The First Fleet of convicts sailed for Botany Bay in 1787. They were used as free labour on public works or assigned to private individuals as domestic servants or rural workers. The transportation of convicts to Australia lasted for 80 years and ceased in 1868. In all, about 164,000 people were sent to Australia in 806 ships, to start a new life.
The Governor Ready’s first convict voyage in 1827 transported 131 male prisoners from England to Tasmania. The ship’s second convict voyage left from Cork in Ireland with 200 male prisoners, and sailed for Sydney in late 1828.
But now, on the 2 April 1829, the Governor Ready records show that it left Hobart with 32 crew bound for Batavia, present-day Jakarta in Indonesia, with a stopover in Sydney. As it sailed up the coast towards Cape York, it came across the stranded men and rescued the entire crew of 18 men and the 3 passengers from the wrecked Mermaid, and the 14 crew of the Swiftsure.
Although it was crowded on the vessel, all 67 crew and passengers were relieved to now be sailing in such a trustworthy ship. But unbelievably about 3 hours later, the schooner, the Governor Ready, caught fire and the flames roared through the wooden ship.
Everyone on board was forced to abandon ship and climb into the lifeboats. Fortunately, they were found drifting in the Coral Sea by the government cutter, the Comet who had also been blown off her course by a storm.
Now when the crew of the Comet heard the story of the three shipwrecks, they didn’t welcome their newly rescued passengers aboard. They were very suspicious and expected trouble. They feared a calamity would befall them also!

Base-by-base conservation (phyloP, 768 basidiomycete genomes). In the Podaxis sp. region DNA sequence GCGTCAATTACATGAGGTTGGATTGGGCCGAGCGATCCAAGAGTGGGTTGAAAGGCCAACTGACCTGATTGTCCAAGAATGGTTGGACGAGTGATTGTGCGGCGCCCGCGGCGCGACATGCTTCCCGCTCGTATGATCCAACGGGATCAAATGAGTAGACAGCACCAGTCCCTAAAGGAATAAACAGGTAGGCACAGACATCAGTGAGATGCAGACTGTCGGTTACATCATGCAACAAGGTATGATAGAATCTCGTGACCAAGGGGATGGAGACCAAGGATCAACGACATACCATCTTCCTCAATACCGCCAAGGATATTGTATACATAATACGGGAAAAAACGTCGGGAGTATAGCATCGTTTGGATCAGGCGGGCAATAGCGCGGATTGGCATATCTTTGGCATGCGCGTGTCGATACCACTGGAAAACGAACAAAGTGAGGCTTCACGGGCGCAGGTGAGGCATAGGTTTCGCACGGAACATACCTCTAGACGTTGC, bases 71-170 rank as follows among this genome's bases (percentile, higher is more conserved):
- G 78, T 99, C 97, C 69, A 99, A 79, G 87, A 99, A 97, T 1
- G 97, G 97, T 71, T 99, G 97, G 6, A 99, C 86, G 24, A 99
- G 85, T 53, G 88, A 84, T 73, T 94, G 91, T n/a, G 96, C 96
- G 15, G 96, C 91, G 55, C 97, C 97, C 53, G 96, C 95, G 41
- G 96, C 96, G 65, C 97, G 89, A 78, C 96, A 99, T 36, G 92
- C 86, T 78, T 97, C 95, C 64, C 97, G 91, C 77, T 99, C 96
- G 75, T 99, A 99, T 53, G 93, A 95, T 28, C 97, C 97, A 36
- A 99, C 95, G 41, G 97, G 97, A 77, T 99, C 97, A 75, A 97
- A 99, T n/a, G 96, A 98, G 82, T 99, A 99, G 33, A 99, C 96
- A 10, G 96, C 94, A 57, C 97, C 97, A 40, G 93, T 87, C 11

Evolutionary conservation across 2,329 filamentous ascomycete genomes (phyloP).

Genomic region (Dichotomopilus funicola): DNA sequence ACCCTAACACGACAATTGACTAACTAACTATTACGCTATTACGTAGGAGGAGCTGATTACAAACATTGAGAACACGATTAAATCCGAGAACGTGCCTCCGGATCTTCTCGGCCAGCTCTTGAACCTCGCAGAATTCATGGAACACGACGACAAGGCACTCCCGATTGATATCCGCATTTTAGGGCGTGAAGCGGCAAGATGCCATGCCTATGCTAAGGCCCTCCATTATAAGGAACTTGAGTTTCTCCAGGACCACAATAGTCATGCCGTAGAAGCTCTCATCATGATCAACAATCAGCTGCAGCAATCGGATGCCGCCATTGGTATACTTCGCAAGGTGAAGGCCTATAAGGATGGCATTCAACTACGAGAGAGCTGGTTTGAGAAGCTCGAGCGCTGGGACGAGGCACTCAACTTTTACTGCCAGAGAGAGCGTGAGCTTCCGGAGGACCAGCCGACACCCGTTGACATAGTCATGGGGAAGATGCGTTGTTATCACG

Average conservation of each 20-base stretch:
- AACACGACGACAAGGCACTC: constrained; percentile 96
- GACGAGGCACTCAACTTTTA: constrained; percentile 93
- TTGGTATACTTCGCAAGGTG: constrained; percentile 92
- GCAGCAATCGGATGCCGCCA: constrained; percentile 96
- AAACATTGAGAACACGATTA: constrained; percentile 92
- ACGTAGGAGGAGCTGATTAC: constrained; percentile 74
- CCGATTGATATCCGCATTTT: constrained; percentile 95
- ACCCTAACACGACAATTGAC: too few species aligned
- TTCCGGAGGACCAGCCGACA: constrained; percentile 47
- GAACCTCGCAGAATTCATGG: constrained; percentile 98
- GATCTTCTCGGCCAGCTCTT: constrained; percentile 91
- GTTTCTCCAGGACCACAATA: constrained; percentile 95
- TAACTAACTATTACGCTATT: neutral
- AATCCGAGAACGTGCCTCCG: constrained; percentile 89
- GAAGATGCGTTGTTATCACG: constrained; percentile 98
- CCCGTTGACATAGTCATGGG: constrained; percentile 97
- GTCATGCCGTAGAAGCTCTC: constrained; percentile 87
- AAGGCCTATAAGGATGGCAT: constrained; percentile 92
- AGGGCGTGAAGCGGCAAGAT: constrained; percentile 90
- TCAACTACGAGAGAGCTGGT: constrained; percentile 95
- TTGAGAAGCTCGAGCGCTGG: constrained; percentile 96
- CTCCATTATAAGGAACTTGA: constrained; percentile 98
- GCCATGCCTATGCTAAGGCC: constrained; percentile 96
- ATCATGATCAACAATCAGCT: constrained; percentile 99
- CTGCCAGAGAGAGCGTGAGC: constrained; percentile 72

Well, can you believe it, 5 days later a violent storm snapped off the Comet’s mast and ripped away her sails. When the ship began to sink, the 18 crew and 3 passengers from the Mermaid, the 14 crew from the Swiftsure, the 32 crew from the Governor Ready and now the 21 crew from the Comet, were all facing shipwreck together.
The only long boat or lifeboat on board was launched, but it was not large enough to fit all the crew in it, so the rest of the passengers kept afloat by clinging to driftwood and the ship’s wreckage.
For 18 long hours the men in the water drifted in the ocean, worried about getting separated from each other in the dark of night or being taken by sharks. Then, just as the group of now 88 crew and passengers felt there was little chance of rescue, along came a small vessel called a cutter and they were rescued again for the fourth time, and not a single life had been lost.
The fifth ship, the Jupiter, with a crew of 38 men, was sailing to Western Australia when she rescued the 88 crew and passengers. It was a small ship, and so now was truly reaching its capacity with all the extra men onboard. The men were just settling down for a warm night on deck when, unbelievably, disaster struck yet again.
The ship hit a small coral reef near Cairncross Island that tore a hole in her keel and made her unseaworthy. Dismayed, the now 123 men of each crew, including the five captains of the ships and the three passengers, a total of 126 men, found themselves in the water again.
They managed to find safety on a small sand island, and all the castaways huddled together on the sandy outcrop. That’s five shipwrecks in a row!
Fortunately, the passenger ship, the City of Leeds, on its way from London to Sydney was sailing nearby and saw the stranded men. Five ships had been lost, and the crew of the Mermaid, including Peter Richardson, had been shipwrecked five times and yet not one life had been lost.
So, here’s a short review of the amazing sequence of events: in 1829 a ship called the Mermaid was caught in a massive storm that struck the ship and drove it into a reef. All 21 people on board survived and were able to swim to safety. Three days later, the Swiftsure rescued them. Five days later the Swiftsure sank.